Getting Real: A new YouTube channel from Basecamp

Click the image above to jump to our new YouTube Channel!

For years people have been asking us how. How do you design things? How do you code things? Why do you do it this way vs. that way? How do you think about writing? How do you think about what makes it into a product and what does? How do you decide which features to build and which ones not to? How do you stay up on everything that’s going on in your business?

We’ve written about these topics for years — and we’ll keep writing about them — but we want to bring some show to the tell. So we started a new YouTube Channel called Getting Real. To start, DHH and I will be posting occasional videos of actual day-to-day work. Down the road other people at Basecamp may join in.

So far we have a dozen videos up. More are coming. Check out what we have so far and subscribe to be notified when new ones are ready to watch.

We hope you dig it! And if you have any ideas for future episodes, please post a comment below.

My kind of contract

The work for hire terms at Segura, a design firm in Chicago. My three favorite bits: 1. “Time is money. More time is more money.” 2. “If you want something that’s been done before, use that.” 3. The pro bono amendments.


You give me money, I’ll give you creative.
I’ll start when the check clears.
Time is money. More time is more money.
I’ll listen to you. You listen to me.
You tell me what you want, I’ll tell you what you need.
You want me to be on time, I want you to be on time.
What you use is yours, what you don’t is mine.
I can’t give you stuff I don’t own.
I’ll try not to be an ass, you should do the same.
If you want something that’s been done before, use that.

PRO BONO

If you want your way, you have to pay.
If you don’t pay, I have final say.

Let’s create something great together.


For those who will be quick to point out legal holes or missing protections, there are many ways to do business. One way is working with clients you trust — people who appreciate this approach to work. And if you guessed wrong, and someone fucks you, rather than pursuing legal remedies which cost even more time, money, and hassle, there’s an alternative: Take your losses, wash your hands, and don’t work with them again.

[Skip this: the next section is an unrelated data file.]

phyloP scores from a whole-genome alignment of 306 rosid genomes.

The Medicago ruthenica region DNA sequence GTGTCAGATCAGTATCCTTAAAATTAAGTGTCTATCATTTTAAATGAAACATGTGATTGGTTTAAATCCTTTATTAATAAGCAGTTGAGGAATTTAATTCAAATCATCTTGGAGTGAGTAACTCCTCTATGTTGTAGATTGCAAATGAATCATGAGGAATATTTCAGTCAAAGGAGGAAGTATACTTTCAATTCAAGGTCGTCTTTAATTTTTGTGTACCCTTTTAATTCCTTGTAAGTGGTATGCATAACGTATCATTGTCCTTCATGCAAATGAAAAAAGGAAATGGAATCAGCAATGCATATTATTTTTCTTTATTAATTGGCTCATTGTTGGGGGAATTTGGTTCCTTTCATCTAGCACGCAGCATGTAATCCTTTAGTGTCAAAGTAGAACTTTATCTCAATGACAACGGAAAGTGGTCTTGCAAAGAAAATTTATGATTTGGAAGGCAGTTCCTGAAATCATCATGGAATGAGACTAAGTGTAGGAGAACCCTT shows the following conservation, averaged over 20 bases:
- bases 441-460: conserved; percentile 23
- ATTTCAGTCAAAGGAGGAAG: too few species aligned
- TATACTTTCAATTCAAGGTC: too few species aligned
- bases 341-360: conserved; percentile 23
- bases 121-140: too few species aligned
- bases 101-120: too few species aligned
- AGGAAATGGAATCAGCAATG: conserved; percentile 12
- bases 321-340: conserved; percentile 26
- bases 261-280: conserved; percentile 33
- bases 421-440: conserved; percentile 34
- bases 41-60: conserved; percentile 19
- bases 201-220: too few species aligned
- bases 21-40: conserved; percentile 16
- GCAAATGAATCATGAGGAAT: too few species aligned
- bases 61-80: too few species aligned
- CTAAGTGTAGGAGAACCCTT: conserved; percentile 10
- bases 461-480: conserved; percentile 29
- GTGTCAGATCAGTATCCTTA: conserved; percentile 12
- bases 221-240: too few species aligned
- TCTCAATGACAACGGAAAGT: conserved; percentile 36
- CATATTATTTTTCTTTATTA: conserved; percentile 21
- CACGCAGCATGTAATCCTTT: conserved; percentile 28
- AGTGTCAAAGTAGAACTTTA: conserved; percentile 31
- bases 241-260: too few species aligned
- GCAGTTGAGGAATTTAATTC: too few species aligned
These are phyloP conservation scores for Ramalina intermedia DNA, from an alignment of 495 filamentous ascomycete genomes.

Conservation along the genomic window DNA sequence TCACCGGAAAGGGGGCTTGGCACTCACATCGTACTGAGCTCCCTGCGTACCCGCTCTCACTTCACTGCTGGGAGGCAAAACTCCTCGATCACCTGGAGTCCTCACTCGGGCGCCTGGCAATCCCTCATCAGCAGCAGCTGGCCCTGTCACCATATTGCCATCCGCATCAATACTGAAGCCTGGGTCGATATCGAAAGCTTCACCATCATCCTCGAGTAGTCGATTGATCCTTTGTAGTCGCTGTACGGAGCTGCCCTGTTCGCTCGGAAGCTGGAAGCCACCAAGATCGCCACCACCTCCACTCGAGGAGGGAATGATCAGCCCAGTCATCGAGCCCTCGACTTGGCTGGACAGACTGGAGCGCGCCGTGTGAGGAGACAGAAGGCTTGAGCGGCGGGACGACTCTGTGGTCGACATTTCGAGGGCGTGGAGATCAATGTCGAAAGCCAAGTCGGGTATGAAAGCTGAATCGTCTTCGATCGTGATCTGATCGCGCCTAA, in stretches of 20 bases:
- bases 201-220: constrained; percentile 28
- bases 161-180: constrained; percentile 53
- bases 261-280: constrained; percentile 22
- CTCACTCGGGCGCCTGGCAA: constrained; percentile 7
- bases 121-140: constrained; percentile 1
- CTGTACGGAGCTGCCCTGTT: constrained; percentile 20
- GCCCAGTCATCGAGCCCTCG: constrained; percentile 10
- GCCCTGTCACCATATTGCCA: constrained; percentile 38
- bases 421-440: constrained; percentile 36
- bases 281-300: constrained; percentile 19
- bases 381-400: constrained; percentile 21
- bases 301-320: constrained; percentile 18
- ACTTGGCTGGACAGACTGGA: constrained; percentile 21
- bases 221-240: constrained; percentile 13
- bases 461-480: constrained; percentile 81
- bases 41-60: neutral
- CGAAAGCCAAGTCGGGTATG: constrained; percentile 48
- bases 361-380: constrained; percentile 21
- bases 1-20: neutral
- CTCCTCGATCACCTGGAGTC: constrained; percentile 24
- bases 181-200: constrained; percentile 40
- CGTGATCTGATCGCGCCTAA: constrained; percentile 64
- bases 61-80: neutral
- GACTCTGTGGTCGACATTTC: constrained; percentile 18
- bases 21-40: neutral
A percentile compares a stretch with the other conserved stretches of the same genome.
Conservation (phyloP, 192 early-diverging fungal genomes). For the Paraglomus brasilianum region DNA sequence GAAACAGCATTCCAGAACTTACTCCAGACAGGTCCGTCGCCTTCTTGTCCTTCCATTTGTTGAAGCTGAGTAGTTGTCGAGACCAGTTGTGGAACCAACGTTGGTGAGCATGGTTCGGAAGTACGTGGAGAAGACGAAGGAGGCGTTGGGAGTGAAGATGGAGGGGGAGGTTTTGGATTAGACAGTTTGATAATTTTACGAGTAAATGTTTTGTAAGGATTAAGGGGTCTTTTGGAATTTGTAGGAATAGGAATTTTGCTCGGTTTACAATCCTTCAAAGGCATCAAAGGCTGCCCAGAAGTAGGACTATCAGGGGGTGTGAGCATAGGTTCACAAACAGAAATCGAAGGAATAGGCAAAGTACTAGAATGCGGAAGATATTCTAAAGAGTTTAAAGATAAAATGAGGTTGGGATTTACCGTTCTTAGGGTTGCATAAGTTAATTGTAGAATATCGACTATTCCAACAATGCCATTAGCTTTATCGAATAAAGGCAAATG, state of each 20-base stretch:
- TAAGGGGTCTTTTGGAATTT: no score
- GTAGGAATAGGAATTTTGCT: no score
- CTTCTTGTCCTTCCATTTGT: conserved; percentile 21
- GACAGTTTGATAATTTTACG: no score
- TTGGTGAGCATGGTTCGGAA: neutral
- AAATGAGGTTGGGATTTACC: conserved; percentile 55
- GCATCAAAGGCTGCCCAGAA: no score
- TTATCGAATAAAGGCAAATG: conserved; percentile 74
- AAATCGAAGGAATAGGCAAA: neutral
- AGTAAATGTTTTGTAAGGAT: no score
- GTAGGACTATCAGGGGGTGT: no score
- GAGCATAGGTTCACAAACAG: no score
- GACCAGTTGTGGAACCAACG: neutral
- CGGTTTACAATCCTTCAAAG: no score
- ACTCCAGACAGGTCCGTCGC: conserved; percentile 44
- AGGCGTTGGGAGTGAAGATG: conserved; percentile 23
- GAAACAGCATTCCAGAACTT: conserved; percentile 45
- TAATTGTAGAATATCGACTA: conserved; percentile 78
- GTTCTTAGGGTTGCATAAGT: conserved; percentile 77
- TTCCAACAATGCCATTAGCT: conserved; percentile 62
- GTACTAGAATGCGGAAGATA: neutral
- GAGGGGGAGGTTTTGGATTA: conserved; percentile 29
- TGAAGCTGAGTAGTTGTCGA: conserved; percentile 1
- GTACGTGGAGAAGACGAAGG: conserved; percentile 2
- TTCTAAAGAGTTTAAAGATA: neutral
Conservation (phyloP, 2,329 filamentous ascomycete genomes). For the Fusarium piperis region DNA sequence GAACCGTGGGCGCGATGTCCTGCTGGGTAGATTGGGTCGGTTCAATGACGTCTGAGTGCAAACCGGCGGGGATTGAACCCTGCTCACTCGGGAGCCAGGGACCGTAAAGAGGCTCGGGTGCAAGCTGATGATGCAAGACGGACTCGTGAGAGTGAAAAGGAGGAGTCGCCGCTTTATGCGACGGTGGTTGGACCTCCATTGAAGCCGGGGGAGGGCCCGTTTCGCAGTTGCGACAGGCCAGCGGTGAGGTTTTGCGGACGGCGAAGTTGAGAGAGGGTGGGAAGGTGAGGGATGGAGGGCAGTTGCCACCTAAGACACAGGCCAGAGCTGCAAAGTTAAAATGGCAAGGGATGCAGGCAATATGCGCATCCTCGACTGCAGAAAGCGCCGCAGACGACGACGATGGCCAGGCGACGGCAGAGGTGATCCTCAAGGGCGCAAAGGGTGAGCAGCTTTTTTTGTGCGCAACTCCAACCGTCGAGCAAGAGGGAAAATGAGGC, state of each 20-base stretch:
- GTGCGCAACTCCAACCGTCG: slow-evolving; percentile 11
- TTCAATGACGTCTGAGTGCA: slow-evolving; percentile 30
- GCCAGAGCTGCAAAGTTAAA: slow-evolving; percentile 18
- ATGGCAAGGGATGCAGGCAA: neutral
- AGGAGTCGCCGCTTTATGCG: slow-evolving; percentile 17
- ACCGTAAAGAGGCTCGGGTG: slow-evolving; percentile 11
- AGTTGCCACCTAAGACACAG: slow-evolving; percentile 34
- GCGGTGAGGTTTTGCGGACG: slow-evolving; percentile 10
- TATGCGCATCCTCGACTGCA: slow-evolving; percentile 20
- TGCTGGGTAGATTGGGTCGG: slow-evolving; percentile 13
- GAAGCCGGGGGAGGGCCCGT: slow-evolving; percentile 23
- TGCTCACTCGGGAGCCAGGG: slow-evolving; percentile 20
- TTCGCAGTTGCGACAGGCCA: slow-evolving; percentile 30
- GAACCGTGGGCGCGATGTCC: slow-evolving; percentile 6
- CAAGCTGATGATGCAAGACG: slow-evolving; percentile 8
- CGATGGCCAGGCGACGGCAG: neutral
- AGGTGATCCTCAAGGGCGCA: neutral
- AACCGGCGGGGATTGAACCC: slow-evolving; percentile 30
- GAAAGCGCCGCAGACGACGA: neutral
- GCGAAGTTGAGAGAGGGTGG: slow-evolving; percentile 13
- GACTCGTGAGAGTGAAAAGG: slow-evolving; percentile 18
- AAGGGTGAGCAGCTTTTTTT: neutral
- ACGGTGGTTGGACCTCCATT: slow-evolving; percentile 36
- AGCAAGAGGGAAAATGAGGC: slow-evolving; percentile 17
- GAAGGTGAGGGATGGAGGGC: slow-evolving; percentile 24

Behind the scenes: How we run our podcast called “The Distance”


Showing the how behind the what.

This isn’t an article about which mic we use to record the show, or which software we use to edit the audio. This is an article about the people, the coordination, the process, and the way we keep everything organized and on track.

Quick background… The Distance is our podcast about small private businesses that have figured out the hardest thing in business: how not to go out of business. All the businesses we feature on The Distance have been in business for at least 25 years. Many are family run, multi-generational. They aren’t businesses that are in the news very often. But they’re on The Distance every other week.

The three people

The Distance is run by three people here at Basecamp:

  1. Wailin Wong — she’s the reporter who finds the businesses, interviews the owners/employees, writes the stories, and reads the stories.
  2. Shaun Hildner — he produces the show, records the audio, mixes in the sound clips, and makes sure everyone sounds their best.
  3. Nate Otto — he does the custom illustration for each show.

The process

First, we create a single Basecamp for “The Distance”. This Basecamp will hold everything we do for the show — all the communication about each episode, all the to-do lists and process we need to complete to publish a show, internal discussions and announcements about the show, brainstorming sessions, ideas, illustrations — anything — it all lives in this single Basecamp. So if anyone needs to catch up on what’s going on with The Distance, they can pop into this Basecamp and dig right in.